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Poet, former nurse teaches how humanities add soul to medicine

Poems prove to be powerful medicine. That’s what Veneta Masson found as she witnessed her sister struggle with cancer for three years. As her condition worsened, Masson found she ran out of comforting things to say. She felt exhausted by the effort of it all.
Then she realized only a poem would do, so she began sending various ones. As a poet, she decided to write some of her own.  Masson shared one of them titled “Poem of the Week” with faculty, staff and students attending her workshop, The Poetry of Caregiving, recently held at MUSC.
“There were things I couldn’t say to her, so I’d send her a poem,” she said, explaining how the poems helped her express deep feelings she couldn’t get across otherwise. They obviously touched her sister as well. After her death, Masson found many of them in her sister’s scrapbook.
Author of the poetry collection “Clinician’s Guide to the Soul,” Masson shared her insights about the value of humanities in health care education and how it helps to counter what is known in the medical literature as “ethical erosion” ——a loss of idealism, empathy and morality that physicians sometimes experience when seeing patients as diseases more than as people.
Tom Smith, Ph.D., associate director of the Center for Academic Excellence/Writing Center (CAE/WC), said the purpose of the session was to stimulate a dialogue and to engage the community in an ongoing effort to share stories of illness and healing. The presentation, arranged by the CAE/WC, was sponsored by the S.C. Humanities Council and the Division of Education and Student Life with the support of the College of Nursing.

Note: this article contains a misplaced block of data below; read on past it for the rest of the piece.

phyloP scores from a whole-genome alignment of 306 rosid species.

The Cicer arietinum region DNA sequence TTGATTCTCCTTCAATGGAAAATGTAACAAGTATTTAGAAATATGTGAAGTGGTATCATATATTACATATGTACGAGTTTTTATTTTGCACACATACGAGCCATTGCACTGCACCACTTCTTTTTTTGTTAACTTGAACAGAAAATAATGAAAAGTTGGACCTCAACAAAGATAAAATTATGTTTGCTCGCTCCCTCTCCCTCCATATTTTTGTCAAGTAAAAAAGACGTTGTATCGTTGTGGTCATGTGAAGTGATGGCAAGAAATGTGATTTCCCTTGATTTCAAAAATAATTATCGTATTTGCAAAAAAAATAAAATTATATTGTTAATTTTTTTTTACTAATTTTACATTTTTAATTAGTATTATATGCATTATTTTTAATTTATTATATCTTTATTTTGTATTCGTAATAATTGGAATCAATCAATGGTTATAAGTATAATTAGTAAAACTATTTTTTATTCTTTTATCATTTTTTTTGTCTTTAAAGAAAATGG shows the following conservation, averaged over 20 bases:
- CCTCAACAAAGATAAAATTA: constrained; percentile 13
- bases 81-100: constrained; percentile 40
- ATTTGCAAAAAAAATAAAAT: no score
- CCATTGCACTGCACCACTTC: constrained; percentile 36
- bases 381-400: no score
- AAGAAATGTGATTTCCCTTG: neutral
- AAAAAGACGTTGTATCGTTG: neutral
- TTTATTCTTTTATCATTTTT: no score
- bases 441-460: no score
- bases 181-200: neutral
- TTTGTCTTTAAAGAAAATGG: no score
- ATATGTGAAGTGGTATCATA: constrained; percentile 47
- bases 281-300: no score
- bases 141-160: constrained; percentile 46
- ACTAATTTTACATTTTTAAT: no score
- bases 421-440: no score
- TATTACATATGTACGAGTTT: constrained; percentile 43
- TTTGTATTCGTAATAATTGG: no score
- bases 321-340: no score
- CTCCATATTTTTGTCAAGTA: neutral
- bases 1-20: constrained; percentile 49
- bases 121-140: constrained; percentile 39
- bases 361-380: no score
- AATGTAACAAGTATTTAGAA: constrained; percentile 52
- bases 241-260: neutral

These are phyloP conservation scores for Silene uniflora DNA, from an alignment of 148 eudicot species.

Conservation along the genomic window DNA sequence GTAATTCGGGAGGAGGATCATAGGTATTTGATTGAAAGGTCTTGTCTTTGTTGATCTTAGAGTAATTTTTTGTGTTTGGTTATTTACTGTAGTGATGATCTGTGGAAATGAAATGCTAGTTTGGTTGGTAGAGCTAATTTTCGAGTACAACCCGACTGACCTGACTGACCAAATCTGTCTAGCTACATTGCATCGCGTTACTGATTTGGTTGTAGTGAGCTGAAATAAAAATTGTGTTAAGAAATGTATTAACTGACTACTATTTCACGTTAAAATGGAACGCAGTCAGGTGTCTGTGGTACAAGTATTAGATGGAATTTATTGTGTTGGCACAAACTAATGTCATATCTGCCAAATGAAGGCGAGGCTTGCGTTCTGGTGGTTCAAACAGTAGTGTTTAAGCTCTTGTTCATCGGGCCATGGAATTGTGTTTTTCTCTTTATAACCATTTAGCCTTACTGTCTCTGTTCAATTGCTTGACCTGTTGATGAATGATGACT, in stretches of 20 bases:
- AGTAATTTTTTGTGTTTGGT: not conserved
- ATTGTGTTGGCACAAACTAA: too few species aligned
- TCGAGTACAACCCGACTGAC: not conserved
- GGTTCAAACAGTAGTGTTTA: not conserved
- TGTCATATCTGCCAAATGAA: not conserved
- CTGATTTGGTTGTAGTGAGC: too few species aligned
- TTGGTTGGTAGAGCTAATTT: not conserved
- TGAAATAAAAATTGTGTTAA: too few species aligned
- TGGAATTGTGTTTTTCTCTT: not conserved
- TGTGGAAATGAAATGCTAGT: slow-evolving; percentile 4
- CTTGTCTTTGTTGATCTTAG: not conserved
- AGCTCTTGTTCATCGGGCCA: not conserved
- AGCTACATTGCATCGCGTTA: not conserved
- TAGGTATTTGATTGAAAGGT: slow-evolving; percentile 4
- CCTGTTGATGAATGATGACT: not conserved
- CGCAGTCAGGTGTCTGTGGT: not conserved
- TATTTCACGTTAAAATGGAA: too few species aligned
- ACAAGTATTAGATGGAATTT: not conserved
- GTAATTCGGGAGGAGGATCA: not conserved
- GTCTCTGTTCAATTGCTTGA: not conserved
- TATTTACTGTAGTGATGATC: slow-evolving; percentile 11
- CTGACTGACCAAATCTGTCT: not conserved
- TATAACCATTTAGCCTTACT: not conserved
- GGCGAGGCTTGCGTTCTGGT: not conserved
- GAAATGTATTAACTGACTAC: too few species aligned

The center has set up a Web site where people can share stories of illness and healing, signed or anonymous at
Masson said she applauds such efforts. The following tips highlight some of her suggestions about using the humanities as part of the healing arts.

Write for insight.
Masson recited a poem “If you could just lose weight” that explored her frustration in giving the same advice repeatedly to patients who ignored it, despite the obvious benefits they’d receive if they followed the advice. The poem helped her understand her own fears in talking about this issue with patients, and how to be more compassionate in understanding the perspectives of the patients receiving that advice.
“That’s a way that writing for me has taken me to a place that I didn’t know I could go,” she said of the poem. “It helped me get a deeper insight into what I mean when I so casually prescribe something.”
She also likes the idea of using “parallel charts,” where medical professionals keep a second record of their encounters with patients that is more detailed than the traditional medical chart. The record can include impressions and dialogues. Often this kind of writing can bring a kind of reflection and processing to the experience that the health professional wouldn’t get otherwise.

Give yourself permission to write.
Health professionals don’t have to be writers to write. At various seminars she’s led, she has heard that some participants are afraid to write or dislike poetry. She encourages them to take another perspective. Just as there are all types of music, there are all kinds of writing and poetry. From her experience, including serving as a registered nurse for 35 years, the writing adds a richness to the practice of medicine that can counter the impersonal aspects of high technology and hurriedness so often present in medicine.
Use poems as battery charges.